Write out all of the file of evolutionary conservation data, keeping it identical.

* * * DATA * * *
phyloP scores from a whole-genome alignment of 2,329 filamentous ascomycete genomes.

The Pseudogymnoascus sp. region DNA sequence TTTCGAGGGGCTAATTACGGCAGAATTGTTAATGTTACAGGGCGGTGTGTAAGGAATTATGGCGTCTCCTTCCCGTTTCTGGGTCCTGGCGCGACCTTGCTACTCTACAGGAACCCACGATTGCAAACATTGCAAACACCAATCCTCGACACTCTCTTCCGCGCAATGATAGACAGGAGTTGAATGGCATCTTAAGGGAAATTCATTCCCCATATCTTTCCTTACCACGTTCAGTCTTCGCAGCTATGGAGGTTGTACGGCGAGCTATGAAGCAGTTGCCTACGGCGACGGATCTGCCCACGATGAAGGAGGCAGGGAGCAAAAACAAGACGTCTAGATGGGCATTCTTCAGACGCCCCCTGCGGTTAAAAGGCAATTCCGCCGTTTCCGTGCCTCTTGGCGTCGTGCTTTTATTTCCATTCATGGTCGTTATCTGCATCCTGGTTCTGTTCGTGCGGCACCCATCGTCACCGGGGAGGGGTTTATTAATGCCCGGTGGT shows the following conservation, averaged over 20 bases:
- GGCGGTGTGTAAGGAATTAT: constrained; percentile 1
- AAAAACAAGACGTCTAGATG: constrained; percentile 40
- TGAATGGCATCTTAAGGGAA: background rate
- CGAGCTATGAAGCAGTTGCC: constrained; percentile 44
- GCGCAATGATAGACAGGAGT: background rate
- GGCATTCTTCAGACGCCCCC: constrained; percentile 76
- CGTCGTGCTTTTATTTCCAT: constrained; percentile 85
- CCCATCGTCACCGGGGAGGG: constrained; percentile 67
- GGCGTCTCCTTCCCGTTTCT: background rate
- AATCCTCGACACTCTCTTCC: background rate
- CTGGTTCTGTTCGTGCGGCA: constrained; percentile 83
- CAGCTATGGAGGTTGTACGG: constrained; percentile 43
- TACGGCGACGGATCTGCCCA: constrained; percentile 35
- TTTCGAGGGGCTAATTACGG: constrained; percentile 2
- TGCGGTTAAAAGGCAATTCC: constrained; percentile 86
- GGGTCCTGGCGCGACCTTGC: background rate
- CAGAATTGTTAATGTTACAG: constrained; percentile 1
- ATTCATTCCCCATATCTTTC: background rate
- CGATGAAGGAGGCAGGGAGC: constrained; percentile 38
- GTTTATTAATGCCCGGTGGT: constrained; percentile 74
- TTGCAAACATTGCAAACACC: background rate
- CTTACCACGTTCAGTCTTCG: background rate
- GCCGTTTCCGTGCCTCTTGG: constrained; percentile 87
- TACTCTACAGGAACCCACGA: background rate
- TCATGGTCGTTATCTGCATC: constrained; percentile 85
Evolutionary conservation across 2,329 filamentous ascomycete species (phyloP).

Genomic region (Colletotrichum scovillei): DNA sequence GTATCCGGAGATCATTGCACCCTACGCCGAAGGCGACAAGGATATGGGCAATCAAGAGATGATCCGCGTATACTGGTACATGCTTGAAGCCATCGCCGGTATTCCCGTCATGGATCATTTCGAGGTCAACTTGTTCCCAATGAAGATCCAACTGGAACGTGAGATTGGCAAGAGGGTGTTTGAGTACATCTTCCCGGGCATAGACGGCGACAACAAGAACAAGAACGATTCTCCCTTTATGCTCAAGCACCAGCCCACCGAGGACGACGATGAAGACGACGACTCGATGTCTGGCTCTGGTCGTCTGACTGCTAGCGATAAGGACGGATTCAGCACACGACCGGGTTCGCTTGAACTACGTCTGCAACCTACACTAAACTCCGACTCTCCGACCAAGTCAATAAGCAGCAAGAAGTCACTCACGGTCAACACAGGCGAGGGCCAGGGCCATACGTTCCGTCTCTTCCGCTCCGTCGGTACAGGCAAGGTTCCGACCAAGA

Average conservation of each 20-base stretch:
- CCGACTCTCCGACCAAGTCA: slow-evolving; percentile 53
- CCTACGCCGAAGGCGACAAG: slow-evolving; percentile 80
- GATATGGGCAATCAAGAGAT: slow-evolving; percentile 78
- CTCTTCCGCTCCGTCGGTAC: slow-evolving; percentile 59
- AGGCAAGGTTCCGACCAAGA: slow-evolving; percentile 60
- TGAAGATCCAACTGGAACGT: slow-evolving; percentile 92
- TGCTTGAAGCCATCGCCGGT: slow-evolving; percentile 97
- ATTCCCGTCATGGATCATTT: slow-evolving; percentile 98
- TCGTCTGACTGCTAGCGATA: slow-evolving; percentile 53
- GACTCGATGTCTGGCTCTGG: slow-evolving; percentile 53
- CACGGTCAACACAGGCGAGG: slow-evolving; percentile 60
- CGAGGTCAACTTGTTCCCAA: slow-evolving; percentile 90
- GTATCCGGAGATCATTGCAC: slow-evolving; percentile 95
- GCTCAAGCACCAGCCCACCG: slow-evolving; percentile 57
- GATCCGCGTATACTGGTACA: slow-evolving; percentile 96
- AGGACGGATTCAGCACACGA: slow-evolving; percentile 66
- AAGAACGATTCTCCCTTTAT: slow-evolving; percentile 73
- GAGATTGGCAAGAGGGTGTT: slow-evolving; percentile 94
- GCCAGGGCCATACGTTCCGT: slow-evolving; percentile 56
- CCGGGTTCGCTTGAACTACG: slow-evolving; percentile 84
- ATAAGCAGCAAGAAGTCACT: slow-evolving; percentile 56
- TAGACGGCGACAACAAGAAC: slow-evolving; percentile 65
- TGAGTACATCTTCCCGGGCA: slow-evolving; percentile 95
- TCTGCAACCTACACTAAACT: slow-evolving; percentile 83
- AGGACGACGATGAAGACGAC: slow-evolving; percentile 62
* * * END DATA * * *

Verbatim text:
phyloP scores from a whole-genome alignment of 2,329 filamentous ascomycete genomes.

The Pseudogymnoascus sp. region DNA sequence TTTCGAGGGGCTAATTACGGCAGAATTGTTAATGTTACAGGGCGGTGTGTAAGGAATTATGGCGTCTCCTTCCCGTTTCTGGGTCCTGGCGCGACCTTGCTACTCTACAGGAACCCACGATTGCAAACATTGCAAACACCAATCCTCGACACTCTCTTCCGCGCAATGATAGACAGGAGTTGAATGGCATCTTAAGGGAAATTCATTCCCCATATCTTTCCTTACCACGTTCAGTCTTCGCAGCTATGGAGGTTGTACGGCGAGCTATGAAGCAGTTGCCTACGGCGACGGATCTGCCCACGATGAAGGAGGCAGGGAGCAAAAACAAGACGTCTAGATGGGCATTCTTCAGACGCCCCCTGCGGTTAAAAGGCAATTCCGCCGTTTCCGTGCCTCTTGGCGTCGTGCTTTTATTTCCATTCATGGTCGTTATCTGCATCCTGGTTCTGTTCGTGCGGCACCCATCGTCACCGGGGAGGGGTTTATTAATGCCCGGTGGT shows the following conservation, averaged over 20 bases:
- GGCGGTGTGTAAGGAATTAT: constrained; percentile 1
- AAAAACAAGACGTCTAGATG: constrained; percentile 40
- TGAATGGCATCTTAAGGGAA: background rate
- CGAGCTATGAAGCAGTTGCC: constrained; percentile 44
- GCGCAATGATAGACAGGAGT: background rate
- GGCATTCTTCAGACGCCCCC: constrained; percentile 76
- CGTCGTGCTTTTATTTCCAT: constrained; percentile 85
- CCCATCGTCACCGGGGAGGG: constrained; percentile 67
- GGCGTCTCCTTCCCGTTTCT: background rate
- AATCCTCGACACTCTCTTCC: background rate
- CTGGTTCTGTTCGTGCGGCA: constrained; percentile 83
- CAGCTATGGAGGTTGTACGG: constrained; percentile 43
- TACGGCGACGGATCTGCCCA: constrained; percentile 35
- TTTCGAGGGGCTAATTACGG: constrained; percentile 2
- TGCGGTTAAAAGGCAATTCC: constrained; percentile 86
- GGGTCCTGGCGCGACCTTGC: background rate
- CAGAATTGTTAATGTTACAG: constrained; percentile 1
- ATTCATTCCCCATATCTTTC: background rate
- CGATGAAGGAGGCAGGGAGC: constrained; percentile 38
- GTTTATTAATGCCCGGTGGT: constrained; percentile 74
- TTGCAAACATTGCAAACACC: background rate
- CTTACCACGTTCAGTCTTCG: background rate
- GCCGTTTCCGTGCCTCTTGG: constrained; percentile 87
- TACTCTACAGGAACCCACGA: background rate
- TCATGGTCGTTATCTGCATC: constrained; percentile 85
Evolutionary conservation across 2,329 filamentous ascomycete species (phyloP).

Genomic region (Colletotrichum scovillei): DNA sequence GTATCCGGAGATCATTGCACCCTACGCCGAAGGCGACAAGGATATGGGCAATCAAGAGATGATCCGCGTATACTGGTACATGCTTGAAGCCATCGCCGGTATTCCCGTCATGGATCATTTCGAGGTCAACTTGTTCCCAATGAAGATCCAACTGGAACGTGAGATTGGCAAGAGGGTGTTTGAGTACATCTTCCCGGGCATAGACGGCGACAACAAGAACAAGAACGATTCTCCCTTTATGCTCAAGCACCAGCCCACCGAGGACGACGATGAAGACGACGACTCGATGTCTGGCTCTGGTCGTCTGACTGCTAGCGATAAGGACGGATTCAGCACACGACCGGGTTCGCTTGAACTACGTCTGCAACCTACACTAAACTCCGACTCTCCGACCAAGTCAATAAGCAGCAAGAAGTCACTCACGGTCAACACAGGCGAGGGCCAGGGCCATACGTTCCGTCTCTTCCGCTCCGTCGGTACAGGCAAGGTTCCGACCAAGA

Average conservation of each 20-base stretch:
- CCGACTCTCCGACCAAGTCA: slow-evolving; percentile 53
- CCTACGCCGAAGGCGACAAG: slow-evolving; percentile 80
- GATATGGGCAATCAAGAGAT: slow-evolving; percentile 78
- CTCTTCCGCTCCGTCGGTAC: slow-evolving; percentile 59
- AGGCAAGGTTCCGACCAAGA: slow-evolving; percentile 60
- TGAAGATCCAACTGGAACGT: slow-evolving; percentile 92
- TGCTTGAAGCCATCGCCGGT: slow-evolving; percentile 97
- ATTCCCGTCATGGATCATTT: slow-evolving; percentile 98
- TCGTCTGACTGCTAGCGATA: slow-evolving; percentile 53
- GACTCGATGTCTGGCTCTGG: slow-evolving; percentile 53
- CACGGTCAACACAGGCGAGG: slow-evolving; percentile 60
- CGAGGTCAACTTGTTCCCAA: slow-evolving; percentile 90
- GTATCCGGAGATCATTGCAC: slow-evolving; percentile 95
- GCTCAAGCACCAGCCCACCG: slow-evolving; percentile 57
- GATCCGCGTATACTGGTACA: slow-evolving; percentile 96
- AGGACGGATTCAGCACACGA: slow-evolving; percentile 66
- AAGAACGATTCTCCCTTTAT: slow-evolving; percentile 73
- GAGATTGGCAAGAGGGTGTT: slow-evolving; percentile 94
- GCCAGGGCCATACGTTCCGT: slow-evolving; percentile 56
- CCGGGTTCGCTTGAACTACG: slow-evolving; percentile 84
- ATAAGCAGCAAGAAGTCACT: slow-evolving; percentile 56
- TAGACGGCGACAACAAGAAC: slow-evolving; percentile 65
- TGAGTACATCTTCCCGGGCA: slow-evolving; percentile 95
- TCTGCAACCTACACTAAACT: slow-evolving; percentile 83
- AGGACGACGATGAAGACGAC: slow-evolving; percentile 62